Tuesday, December 22, 2015

Roads Not Taken

One is never wrong if they call Citizen Kane the greatest American film of all time.

Unfortunately, this safety net has in fact come to work against the film in recent years. Many people coming to the film for the first time are so overburdened with expectations concerning the picture’s sizeable reputation that their first viewing inevitably leaves them both disappointed and rather curious what all the fuss was about to begin with. Others resist labeling Citizen Kane ‘the greatest’ for other, more obvious motivations: They want to be different and buck the convention wisdom. 

 Neither condition applies to me.

I first encountered Citizen Kane in a high school film class and I found its perspective, wherein a newspaper reporter interviews several characters about Kane and the narrative of the picture leaps between time periods in an almost disjointed fashion, completely enthralling. For me, the richness of the film’s themes, its technical achievements and its overall artistic vision have not dulled with time, either. This is quite simply the greatest American film ever made, no matter what criteria one is asked to consider, and it will remain such, I believe for eternity.

Indeed, there are so many angles one can come at when discussing Citizen Kane—a testament, I believe, to its greatness—that one almost does not know where to begin. There are its many technical achievements, in which set design, costuming and makeup reached hitherto unforeseen heights in film. There is the cinematography. Never before had light and shadow been used so effectively, actors positioned in such crucial ways and cameras positioned in such strange and wonderful places (Orson Welles famously cut the floor out of some sets to shoot up and at his actors from their feet to make them appear larger than life).

However, the construction of the film’s narrative and the underlying themes that narrative contains are where I believe Citizen Kane is at its greatest.

Orson Welles, a man who needs no real introduction to contemporary readers, for better and worse—mostly worse, if you know anything about Welles—was at the height of his powers when he made Citizen Kane and the choices he makes as a storyteller are inspired. I have no evidence Wells read William Faulkner or James Joyce, but the notion the conventional narrative underwent a serious revision in the 1930s and 40s should be apparent to even the most casual reader of American and world literature from that time period.  Furthermore, Welles in his infamous “War of the Worlds” broadcast had already demonstrated during the 1930s that he had a penchant for turning the conventional narrative on its head through the innovative use of established mediums.

His application of this in Citizen Kane is clear in that he takes the traditional film noir narrative of a mystery in need of solving (in this case about Kane’s last words), fatalism and trust and betrayal and enlarges the genre to tackle nothing less than the entirety of the American dream and what it means to gain and lose things (people, power, love, adoration, hate and prestige). In a film so about narrative, it is telling we never hear from Kane himself. Rather, he is a corpse from the very first frame of the film and instead we hear from those who knew him at his best and his worst, as the narrative leaps here and there and provides sharp and soft shards of a man’s life, who by his own account could have been a great man, but was not.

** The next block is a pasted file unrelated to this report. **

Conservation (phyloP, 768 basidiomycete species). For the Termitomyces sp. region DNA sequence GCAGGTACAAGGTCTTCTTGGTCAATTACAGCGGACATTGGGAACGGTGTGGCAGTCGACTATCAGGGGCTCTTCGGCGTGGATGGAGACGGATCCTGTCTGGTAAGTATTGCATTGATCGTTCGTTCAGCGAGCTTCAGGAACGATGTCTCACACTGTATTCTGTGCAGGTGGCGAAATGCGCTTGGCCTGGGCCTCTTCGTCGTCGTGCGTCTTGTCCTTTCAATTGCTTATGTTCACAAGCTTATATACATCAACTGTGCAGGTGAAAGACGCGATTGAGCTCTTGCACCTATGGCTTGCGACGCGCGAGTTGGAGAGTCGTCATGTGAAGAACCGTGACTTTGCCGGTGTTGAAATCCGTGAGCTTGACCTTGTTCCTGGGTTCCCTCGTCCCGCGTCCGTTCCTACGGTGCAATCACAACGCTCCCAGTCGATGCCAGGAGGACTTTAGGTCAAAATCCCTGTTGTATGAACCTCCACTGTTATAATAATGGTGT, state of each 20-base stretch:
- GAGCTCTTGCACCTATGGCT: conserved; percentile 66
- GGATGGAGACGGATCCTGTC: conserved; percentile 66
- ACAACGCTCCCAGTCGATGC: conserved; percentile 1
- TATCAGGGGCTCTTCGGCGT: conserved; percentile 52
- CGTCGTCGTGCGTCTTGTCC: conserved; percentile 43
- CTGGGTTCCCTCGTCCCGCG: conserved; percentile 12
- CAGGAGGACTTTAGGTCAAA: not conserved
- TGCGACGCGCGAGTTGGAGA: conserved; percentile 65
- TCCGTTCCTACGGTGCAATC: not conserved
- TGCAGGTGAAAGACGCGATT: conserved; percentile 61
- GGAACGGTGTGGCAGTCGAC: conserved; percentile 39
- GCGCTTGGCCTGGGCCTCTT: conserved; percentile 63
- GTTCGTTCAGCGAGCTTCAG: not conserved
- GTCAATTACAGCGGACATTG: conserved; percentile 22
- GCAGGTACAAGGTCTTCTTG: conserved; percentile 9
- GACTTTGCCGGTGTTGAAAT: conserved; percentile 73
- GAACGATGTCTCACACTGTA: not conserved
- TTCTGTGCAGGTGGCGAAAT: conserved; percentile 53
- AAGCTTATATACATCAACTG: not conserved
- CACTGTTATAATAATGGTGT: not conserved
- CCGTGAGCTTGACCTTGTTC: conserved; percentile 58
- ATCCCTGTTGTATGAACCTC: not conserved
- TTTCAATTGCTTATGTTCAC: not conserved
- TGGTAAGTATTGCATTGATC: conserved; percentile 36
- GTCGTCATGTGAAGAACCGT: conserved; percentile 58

And yet, for all the cinematic bells and whistles (and what a movie this is JUST to watch, even on mute), for all its tricks of camera and flashes of brilliance, this is at its heart a film about people and their failure to interact with another, to love one another and to live to meaningful lives. All of the characters in Citizen Kane are haunted ghosts, empty reflections of a former “greatness” that when peeled away turns out to be far more prosaic and ordinary than we first believed. Kane’s longtime sidekick still remembers a nameless woman he never spoke to but glimpsed on a New York pier, Kane’s best friend just wanted to write an honest review of Kane’s wife because he could not remember how to do anything honest. 

These are small, simple acts (or non-acts) and yet they all had more impact than Kane’s failed gubernatorial bid or the Second World War on all of those involved. That is because in the end, Citizen Kane is about the roads not taken or the decisions made or not made and what each of those moment renders in the years that follow. What is a life but the fragments of where it touched other people? Kane’s physic interior can be guessed at, but never known. What can be known, both by him and all the other characters, is the decisions they all made and how those decisions created their lives and formed them into the people they became. Thus, Kane’s “Rosebud” was a sleigh ride never taken, a life of complete ordinariness in Colorado wilds that was never possible after his mother sent him East with his millions.

That he seemed willing to trade all the subsequent moments, all the subsequent decisions and outcomes for a chance at that lost life is the tragic nostalgia at the heart of Citizen Kane’s power as a film. For who among us believes every path we chose was the correct one? That all of those roads not taken were truly unworthy of exploration? 

1 comment:

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